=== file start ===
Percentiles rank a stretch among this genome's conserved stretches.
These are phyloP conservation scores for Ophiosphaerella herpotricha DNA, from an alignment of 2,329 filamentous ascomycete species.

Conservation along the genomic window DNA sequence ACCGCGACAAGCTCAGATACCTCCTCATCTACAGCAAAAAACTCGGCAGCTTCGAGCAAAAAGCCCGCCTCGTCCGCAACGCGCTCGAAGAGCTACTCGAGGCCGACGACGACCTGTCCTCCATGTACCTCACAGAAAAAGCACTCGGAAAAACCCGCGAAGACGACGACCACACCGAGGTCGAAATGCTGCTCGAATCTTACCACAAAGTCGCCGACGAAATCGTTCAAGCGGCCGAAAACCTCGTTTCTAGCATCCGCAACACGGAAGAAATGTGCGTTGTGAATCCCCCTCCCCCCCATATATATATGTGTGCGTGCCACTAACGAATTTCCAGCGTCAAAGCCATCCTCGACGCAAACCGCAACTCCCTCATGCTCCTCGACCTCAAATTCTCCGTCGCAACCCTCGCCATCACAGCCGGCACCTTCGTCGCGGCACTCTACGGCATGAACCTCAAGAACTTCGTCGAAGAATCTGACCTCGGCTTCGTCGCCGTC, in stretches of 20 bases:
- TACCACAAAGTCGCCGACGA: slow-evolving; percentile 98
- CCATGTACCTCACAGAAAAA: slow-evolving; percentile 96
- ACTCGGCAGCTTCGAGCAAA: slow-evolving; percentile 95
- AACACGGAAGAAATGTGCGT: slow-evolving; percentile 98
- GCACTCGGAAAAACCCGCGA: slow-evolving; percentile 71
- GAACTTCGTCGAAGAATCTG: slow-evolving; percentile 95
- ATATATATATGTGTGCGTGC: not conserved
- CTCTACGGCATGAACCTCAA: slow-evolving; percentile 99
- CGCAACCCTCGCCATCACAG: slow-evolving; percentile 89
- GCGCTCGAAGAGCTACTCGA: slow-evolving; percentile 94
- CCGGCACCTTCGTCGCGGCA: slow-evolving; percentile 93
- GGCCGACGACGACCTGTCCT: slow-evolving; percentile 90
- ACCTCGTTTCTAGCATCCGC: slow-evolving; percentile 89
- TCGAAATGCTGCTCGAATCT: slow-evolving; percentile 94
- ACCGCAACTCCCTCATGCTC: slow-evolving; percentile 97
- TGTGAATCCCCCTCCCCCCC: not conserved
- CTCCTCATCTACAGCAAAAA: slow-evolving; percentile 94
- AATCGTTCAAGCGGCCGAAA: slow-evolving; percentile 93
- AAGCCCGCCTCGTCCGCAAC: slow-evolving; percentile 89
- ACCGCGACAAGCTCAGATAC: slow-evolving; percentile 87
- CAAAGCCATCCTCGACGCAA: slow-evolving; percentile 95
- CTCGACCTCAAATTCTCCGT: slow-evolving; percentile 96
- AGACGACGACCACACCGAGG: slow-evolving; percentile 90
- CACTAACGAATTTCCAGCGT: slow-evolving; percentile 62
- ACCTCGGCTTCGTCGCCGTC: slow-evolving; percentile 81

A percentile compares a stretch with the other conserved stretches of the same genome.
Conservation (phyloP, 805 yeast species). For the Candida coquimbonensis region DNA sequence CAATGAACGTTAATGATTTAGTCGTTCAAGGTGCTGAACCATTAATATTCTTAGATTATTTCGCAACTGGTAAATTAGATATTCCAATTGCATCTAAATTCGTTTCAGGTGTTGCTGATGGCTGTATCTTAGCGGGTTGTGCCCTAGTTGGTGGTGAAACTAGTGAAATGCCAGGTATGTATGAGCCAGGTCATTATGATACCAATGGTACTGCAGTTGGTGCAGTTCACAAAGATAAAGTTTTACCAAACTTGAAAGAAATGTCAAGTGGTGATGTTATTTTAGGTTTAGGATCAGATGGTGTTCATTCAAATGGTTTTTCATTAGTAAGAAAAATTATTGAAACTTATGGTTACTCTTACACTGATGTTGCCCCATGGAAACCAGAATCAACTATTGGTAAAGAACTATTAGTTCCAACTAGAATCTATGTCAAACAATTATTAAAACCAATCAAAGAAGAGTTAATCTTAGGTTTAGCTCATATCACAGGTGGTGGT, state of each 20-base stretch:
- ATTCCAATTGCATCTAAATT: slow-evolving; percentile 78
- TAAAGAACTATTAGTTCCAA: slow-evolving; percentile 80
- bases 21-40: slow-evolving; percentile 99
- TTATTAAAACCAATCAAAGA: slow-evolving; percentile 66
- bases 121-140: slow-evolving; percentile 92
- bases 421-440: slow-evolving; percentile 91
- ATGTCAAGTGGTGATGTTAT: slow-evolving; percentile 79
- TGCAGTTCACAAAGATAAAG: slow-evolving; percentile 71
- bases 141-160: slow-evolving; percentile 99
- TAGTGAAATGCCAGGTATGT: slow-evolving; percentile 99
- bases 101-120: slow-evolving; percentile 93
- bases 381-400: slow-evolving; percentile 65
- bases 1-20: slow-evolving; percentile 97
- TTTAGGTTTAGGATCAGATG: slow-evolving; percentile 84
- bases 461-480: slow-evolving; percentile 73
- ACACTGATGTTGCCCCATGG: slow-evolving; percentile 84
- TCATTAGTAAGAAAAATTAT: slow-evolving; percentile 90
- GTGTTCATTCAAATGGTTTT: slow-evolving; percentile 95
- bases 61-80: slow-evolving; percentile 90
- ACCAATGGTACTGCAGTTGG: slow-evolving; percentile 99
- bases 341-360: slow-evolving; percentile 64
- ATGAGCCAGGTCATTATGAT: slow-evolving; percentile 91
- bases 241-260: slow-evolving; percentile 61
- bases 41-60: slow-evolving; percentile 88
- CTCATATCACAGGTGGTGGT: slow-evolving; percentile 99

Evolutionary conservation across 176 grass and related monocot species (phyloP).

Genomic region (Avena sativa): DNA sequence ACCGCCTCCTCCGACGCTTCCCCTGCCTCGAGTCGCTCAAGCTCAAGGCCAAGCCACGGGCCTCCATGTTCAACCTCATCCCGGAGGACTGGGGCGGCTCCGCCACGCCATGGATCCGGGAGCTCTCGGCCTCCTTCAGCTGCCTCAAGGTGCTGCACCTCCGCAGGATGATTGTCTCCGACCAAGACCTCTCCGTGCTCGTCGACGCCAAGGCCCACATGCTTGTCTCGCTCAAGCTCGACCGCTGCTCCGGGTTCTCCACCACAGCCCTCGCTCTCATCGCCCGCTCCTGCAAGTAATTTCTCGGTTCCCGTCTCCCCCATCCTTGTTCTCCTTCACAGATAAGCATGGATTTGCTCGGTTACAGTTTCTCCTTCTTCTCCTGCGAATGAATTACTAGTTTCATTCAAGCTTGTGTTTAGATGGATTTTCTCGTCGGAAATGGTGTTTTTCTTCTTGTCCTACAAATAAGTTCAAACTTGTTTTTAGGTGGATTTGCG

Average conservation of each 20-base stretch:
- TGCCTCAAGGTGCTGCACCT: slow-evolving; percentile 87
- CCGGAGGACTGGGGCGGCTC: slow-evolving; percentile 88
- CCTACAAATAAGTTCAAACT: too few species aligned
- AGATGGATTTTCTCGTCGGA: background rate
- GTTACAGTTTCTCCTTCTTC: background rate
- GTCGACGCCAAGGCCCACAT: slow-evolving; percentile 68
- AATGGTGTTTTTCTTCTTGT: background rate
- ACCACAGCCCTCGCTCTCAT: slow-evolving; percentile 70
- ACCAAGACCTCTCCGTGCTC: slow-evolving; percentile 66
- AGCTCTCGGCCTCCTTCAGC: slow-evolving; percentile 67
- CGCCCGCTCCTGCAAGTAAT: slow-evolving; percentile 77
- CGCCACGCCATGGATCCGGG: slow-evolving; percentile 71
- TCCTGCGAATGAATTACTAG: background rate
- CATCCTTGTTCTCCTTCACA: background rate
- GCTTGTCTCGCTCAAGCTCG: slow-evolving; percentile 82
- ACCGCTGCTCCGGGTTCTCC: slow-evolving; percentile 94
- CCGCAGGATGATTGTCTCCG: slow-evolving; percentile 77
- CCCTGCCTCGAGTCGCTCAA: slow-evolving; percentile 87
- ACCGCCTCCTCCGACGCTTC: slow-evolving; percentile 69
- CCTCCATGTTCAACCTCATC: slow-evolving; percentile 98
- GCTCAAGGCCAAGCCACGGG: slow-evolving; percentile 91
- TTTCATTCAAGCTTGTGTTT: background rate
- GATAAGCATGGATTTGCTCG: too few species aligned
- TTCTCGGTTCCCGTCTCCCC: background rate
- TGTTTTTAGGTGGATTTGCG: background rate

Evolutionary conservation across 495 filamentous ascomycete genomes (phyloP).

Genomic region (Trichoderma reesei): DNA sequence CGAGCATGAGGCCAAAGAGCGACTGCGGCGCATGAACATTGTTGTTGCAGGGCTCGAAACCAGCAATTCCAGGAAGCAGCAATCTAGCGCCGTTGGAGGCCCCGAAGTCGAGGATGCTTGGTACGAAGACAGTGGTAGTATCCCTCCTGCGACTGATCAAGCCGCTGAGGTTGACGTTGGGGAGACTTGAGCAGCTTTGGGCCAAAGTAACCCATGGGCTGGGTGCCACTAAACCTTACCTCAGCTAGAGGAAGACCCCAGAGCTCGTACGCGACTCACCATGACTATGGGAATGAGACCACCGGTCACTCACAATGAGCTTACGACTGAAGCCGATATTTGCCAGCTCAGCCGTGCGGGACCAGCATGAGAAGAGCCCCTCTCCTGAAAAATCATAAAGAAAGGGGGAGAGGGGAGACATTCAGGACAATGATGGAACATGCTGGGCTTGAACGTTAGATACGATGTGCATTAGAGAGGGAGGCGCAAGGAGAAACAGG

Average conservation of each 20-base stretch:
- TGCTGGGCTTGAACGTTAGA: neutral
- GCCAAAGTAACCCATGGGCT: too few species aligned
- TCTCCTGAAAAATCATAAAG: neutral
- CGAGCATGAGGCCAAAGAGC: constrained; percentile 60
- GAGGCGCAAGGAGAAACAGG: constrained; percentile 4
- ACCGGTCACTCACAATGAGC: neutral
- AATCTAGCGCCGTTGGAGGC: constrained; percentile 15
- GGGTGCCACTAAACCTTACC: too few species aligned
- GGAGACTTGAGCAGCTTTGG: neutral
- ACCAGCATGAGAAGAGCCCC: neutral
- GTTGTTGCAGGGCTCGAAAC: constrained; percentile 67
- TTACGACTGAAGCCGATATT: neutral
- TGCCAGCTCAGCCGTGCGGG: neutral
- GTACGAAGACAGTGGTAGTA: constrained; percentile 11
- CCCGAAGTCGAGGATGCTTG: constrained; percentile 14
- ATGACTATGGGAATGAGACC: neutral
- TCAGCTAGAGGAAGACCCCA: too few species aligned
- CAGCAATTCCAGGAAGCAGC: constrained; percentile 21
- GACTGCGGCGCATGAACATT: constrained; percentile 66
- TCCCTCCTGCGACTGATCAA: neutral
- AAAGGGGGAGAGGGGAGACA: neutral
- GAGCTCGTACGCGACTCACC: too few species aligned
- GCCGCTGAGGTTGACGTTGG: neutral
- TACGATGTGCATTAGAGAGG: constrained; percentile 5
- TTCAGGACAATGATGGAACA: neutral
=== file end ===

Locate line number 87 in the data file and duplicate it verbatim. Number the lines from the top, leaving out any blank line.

- TGCTGGGCTTGAACGTTAGA: neutral